Despite the raging variant, which prompted the C.D.C.’s recent recommendation that all Americans, regardless of vaccination status, wear masks indoors in most of the country, asking for proof still feels uncomfortable to some. Brides like Mariah Hughes of Bangor, Maine, would rather use the honor system.
“I think I’ll be able to make an educated assumption about whether my family and friends are vaccinated,” she said. Ms. Hughes and her fiancé, Stephen Cormier, had planned to be married in September but pushed their date to next June because the photographer they wanted to work with was booked solid. They are less frustrated than relieved. “With the Delta variant so prevalent, we feel like we made the right decision,” she said.
Not that she, or anyone, can count on Covid being history next year. In Denver, Brittney Griffin, the venue director at the wedding site Blanc, is prepared to start pulling out masks again even though vaccination rates are high in Colorado. “We haven’t had to yet,” but new mandates could be coming, she said. “Sadly we’ve already been through this before, so if it becomes a requirement again, at least we’re prepared.”
Niche vendors like McKenzi Taylor, the founder of Cactus Collective Weddings in Las Vegas, may be one of the few whose business picked up because of Delta. Ms. Taylor plans small weddings in remote outdoor settings.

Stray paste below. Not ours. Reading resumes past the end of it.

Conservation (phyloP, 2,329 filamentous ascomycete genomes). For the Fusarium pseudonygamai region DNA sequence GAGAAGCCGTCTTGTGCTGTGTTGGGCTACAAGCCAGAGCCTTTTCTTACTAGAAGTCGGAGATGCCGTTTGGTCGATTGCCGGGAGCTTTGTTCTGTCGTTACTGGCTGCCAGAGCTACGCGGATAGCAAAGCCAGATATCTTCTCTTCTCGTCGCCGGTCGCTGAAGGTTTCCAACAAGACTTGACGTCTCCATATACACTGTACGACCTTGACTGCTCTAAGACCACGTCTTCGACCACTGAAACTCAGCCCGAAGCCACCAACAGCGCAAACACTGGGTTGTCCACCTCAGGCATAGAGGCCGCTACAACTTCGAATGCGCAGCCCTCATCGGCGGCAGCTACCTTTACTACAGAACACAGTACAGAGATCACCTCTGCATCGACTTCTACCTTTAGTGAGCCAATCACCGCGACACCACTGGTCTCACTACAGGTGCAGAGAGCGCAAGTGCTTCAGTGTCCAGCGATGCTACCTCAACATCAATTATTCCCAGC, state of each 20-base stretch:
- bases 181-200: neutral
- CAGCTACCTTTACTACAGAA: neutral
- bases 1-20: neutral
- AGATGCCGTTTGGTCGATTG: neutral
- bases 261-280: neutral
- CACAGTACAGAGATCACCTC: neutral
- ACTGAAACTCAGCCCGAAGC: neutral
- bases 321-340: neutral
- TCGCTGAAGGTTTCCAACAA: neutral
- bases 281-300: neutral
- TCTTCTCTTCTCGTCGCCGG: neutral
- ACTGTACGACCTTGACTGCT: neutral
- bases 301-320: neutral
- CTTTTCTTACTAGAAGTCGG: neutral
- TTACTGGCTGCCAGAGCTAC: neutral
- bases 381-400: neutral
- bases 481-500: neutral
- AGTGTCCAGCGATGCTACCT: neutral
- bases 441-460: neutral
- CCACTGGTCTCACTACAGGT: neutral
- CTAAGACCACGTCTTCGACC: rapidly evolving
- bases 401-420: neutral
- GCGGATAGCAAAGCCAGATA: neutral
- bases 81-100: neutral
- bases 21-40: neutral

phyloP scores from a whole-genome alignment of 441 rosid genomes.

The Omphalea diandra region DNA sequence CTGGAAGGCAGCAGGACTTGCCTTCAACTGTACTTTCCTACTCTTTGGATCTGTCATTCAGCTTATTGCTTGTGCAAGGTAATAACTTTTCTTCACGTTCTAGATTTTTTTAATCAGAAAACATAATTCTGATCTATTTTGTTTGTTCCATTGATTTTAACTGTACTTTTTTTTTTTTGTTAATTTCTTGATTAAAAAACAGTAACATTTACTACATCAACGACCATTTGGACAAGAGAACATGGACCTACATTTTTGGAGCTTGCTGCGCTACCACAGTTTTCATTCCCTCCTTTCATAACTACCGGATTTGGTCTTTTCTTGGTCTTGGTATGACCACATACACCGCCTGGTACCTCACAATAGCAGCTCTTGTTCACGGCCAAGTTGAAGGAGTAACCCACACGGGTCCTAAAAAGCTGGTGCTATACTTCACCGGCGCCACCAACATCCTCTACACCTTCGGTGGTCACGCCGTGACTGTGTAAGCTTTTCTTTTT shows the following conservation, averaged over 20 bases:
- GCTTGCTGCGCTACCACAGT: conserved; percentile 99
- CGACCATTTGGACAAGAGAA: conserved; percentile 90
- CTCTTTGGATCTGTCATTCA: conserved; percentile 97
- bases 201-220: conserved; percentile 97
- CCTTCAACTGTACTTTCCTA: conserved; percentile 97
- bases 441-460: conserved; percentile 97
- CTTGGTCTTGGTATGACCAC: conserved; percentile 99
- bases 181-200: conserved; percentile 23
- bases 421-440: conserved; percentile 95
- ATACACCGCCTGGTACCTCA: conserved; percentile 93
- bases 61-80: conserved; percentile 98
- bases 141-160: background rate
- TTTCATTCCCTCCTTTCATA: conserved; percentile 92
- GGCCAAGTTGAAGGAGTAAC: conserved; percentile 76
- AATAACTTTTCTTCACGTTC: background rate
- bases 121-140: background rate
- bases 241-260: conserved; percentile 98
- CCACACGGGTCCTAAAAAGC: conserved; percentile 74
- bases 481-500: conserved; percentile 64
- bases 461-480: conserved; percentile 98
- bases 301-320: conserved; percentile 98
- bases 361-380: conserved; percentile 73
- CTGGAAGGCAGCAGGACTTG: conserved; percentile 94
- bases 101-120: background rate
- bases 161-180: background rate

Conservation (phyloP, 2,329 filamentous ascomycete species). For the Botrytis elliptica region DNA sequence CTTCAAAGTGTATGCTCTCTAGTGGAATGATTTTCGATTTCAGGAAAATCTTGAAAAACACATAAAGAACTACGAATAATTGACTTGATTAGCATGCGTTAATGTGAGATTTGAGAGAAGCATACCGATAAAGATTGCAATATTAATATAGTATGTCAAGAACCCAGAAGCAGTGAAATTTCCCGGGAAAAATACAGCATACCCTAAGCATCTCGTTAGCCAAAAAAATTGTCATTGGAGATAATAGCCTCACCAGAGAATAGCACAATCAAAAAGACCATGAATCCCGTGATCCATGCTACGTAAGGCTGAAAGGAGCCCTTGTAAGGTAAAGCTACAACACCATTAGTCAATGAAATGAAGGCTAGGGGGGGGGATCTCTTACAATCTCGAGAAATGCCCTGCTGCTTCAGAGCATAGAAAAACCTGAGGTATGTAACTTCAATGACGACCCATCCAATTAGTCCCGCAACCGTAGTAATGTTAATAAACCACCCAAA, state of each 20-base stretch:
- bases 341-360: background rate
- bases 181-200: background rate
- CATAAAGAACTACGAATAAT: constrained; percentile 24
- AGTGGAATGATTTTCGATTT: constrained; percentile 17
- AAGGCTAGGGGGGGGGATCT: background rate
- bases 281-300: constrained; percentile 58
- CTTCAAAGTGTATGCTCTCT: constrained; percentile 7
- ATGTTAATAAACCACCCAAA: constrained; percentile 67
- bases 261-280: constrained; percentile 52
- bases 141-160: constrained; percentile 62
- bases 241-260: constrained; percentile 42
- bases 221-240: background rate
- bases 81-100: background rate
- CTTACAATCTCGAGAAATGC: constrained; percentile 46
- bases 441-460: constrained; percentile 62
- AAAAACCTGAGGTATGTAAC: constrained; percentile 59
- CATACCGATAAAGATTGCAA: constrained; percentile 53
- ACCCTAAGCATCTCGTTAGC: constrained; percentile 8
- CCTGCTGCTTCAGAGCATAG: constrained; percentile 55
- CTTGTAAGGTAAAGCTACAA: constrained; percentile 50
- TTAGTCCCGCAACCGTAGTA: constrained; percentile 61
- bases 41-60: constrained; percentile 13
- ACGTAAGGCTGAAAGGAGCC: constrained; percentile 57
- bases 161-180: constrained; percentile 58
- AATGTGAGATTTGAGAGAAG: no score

“We’re usually people’s second choice,” she said, meaning that most couples who contact her do so because Covid spoiled their original plans. She saw a 30 percent swell in bookings with the onset of the virus in 2020. Now, business is booming again. “Unfortunately, I think we’re in a whole new cycle with Delta. I’m getting a lot of calls about, ‘How quickly can we get married?’”
Timing may not be everything, though. “Four years from now, we’re still going to be having breakthrough infections,” said Dr. Amesh Adalja, an infectious disease specialist and senior scholar at the Johns Hopkins University Center for Health Security. “It’s still going to be an issue.”